They may not have impressed many labels – or women for that matter – but luckily, they can always count on their number one stalker/fan, Mel (Kristen Schaal) to have their back.
Broadway writing team Julia (Debra Messing) and Tom (Christian Borle) are working on an exciting new project: the new musical ‘Bombshell’, which is based on the life of Marilyn Monroe. And they’ve found the perfect girl for the part: Ivy Lynn (Megan Hilty). Or so they thought.
As Julia and Tom, director Derek (Jack Davenport) and producer Eileen (Anjelica Houston) try to get the ball rolling in getting Bombshell off the ground, their personal lives and the drama between the stars prove to make the process rather difficult.
According to USA Today’s Robert Bianco: “Unless you’re allergic to musicals in general and Broadway in particular, you should find that a compelling central story, a strong cast, an out-of-the-procedural-mold premise and some rousing, roof-raising numbers more than compensate for any lingering problems.”
Loosely based on Blair Tindall’s ‘Mozart in the Jungle: Sex, Drugs, and Classical Music’, this show brings classical music into the modern age, with a little help from Rodrigo de Souza (Gael García Bernal).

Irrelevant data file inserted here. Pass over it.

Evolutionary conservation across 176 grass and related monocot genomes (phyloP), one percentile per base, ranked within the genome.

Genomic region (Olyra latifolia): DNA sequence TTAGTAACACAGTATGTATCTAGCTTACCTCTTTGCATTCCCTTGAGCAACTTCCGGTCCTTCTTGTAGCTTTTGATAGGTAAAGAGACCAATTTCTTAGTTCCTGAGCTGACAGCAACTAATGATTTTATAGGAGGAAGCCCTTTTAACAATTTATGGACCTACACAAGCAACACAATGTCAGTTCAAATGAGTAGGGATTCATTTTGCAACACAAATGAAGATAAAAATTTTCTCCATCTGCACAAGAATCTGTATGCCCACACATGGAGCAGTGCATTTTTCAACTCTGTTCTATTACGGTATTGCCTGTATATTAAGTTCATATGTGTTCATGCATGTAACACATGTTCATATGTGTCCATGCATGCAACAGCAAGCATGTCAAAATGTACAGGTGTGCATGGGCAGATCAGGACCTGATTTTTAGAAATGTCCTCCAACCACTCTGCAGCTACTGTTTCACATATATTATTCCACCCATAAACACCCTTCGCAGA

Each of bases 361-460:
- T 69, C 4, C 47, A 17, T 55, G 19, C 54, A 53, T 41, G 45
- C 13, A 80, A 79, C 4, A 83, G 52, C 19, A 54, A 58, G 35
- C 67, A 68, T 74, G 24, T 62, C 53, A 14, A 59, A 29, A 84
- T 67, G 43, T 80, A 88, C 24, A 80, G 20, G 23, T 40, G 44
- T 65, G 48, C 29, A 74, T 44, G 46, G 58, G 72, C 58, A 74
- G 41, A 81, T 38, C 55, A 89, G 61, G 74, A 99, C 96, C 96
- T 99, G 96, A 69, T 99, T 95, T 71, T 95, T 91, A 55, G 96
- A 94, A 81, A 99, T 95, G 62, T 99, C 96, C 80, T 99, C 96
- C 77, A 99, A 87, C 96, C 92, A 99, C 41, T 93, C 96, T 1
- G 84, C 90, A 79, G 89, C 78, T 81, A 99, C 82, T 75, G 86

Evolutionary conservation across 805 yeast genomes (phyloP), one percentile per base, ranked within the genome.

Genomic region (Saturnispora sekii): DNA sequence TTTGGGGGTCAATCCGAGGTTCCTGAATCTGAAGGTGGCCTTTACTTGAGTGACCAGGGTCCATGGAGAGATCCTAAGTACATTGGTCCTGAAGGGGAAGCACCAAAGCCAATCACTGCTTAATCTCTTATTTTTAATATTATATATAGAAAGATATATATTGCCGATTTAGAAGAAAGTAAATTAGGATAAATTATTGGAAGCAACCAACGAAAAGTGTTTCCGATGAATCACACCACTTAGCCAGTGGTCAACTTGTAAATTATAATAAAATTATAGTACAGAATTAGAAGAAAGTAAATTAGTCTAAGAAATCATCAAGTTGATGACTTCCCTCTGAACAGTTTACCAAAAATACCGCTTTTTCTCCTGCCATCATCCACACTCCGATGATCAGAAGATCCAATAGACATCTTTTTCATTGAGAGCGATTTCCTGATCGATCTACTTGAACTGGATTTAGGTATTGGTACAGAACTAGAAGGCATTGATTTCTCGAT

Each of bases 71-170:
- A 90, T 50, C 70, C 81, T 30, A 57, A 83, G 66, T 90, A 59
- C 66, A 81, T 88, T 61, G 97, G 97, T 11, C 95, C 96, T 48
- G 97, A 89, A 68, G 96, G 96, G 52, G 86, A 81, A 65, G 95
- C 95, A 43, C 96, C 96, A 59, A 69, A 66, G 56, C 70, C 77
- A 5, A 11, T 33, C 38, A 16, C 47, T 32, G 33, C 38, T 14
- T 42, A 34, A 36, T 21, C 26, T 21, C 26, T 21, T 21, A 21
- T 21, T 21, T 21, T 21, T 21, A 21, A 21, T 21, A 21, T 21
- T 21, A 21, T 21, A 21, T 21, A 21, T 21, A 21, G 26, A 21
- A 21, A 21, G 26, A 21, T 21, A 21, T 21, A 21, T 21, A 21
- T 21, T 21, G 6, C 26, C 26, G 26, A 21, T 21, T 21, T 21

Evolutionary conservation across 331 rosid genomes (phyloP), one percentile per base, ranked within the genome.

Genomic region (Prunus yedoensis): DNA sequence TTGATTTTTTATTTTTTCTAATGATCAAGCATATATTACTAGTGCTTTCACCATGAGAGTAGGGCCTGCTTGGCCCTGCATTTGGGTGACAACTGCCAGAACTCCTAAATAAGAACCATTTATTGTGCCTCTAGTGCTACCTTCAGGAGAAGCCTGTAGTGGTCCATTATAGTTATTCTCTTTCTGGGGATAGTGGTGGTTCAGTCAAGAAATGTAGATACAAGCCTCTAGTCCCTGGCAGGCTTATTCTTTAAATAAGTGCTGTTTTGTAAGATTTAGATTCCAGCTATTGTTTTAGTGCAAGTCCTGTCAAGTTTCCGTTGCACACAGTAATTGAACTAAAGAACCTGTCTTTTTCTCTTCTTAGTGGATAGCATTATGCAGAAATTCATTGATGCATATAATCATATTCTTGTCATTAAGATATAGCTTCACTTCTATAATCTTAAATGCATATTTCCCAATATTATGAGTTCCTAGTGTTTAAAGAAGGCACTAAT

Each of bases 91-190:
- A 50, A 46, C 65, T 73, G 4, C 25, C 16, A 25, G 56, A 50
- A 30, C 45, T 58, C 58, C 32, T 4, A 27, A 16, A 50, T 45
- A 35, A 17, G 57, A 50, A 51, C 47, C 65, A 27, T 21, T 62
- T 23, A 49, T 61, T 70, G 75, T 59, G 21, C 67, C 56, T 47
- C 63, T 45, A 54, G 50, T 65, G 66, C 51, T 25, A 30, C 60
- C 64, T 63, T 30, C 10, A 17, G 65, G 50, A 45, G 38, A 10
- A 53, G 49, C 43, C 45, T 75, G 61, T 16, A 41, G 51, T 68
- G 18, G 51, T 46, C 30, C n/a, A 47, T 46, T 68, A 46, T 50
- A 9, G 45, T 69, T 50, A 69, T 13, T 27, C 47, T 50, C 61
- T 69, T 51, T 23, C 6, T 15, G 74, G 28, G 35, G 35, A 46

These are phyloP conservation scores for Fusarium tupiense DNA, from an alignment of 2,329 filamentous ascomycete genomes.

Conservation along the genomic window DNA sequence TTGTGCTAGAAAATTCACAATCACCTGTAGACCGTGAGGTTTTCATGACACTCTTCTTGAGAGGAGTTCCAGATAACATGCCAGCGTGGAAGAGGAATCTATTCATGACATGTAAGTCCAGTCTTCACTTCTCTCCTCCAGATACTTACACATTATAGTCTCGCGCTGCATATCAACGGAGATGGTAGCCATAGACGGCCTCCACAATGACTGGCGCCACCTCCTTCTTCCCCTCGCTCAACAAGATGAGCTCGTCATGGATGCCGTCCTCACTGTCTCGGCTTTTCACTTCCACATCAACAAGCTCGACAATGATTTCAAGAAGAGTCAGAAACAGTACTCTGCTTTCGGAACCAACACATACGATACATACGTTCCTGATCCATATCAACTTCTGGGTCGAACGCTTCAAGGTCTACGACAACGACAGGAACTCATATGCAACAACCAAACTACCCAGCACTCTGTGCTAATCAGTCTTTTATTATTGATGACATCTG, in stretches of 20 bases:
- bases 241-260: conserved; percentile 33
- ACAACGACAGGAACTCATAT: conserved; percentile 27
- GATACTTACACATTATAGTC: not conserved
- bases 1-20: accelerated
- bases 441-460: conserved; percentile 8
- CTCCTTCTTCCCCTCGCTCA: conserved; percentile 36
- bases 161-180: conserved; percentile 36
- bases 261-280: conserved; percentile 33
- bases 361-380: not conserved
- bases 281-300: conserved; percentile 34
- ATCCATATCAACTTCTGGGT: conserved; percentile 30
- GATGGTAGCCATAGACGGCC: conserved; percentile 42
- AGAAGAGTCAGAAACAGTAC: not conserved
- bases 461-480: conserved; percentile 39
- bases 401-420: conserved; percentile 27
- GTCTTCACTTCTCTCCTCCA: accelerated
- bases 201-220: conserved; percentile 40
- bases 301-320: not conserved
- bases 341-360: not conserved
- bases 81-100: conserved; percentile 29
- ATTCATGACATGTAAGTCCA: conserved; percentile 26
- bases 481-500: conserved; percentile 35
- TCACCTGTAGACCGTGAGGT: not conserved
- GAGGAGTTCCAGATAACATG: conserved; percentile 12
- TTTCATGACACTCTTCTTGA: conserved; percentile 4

When the bratty, oversexed but highly talented Rodrigo is appointed the new maestro of the New York symphony, he is welcomed with mixed reviews. Chair of the board of directors, Gloria (Bernadette Peters) is excited by the opportunity to create something fresh, whereas former maestro Pembridge (Malcom McDowell) is appalled by Souza’s approach and overall vision.
‘Mozart in the Jungle’ follows the lives of professional musicians trying to break through the concrete jungles of New York with a new, inspired take on classical music. They may be professionals, but that doesn’t mean they won’t allow their love lives to get in the way at times.
Series similar to ‘Crazy Ex-Girlfriend’ stand out in that they have a fresh, creative approach to comedy in general. The musical moments are often portrayed in settings reminiscent of MTV music videos or even Fred and Ginger style dance routines, which bring a new sense of energy and visual attractiveness to these shows.
If you’re looking for British humour in a musical setting, try ‘Blackpool’.
Ripley (David Morrissey) is a man with a plan. He wants to turn his Blackpool arcade into a lavish, Las Vegas-style casino, complete with musical entertainment, beautiful hostesses and the whole shebang.
But unfortunately for him, his plans are put on hold when a young man is found murdered in his arcade. When DI Peter Carlisle (David Tennant) is brought in to investigate, he goes head to head with Ripley: not just in terms of trying to prove he is the murderer, but also in an attempt to win over Ripley’s wife…
Sometimes, crappier life situations are a lot easier to handle when you put a positive spin on them. It may sound ridiculous to you right now, but just stop and rewind: remember Rebecca’s “I have Friends” song? Ok, so… Need I say more?
If you know of more TV shows like ‘Crazy Ex-Girlfriend’ that invite you to sing a little song and do a little dance in your living room, let us know!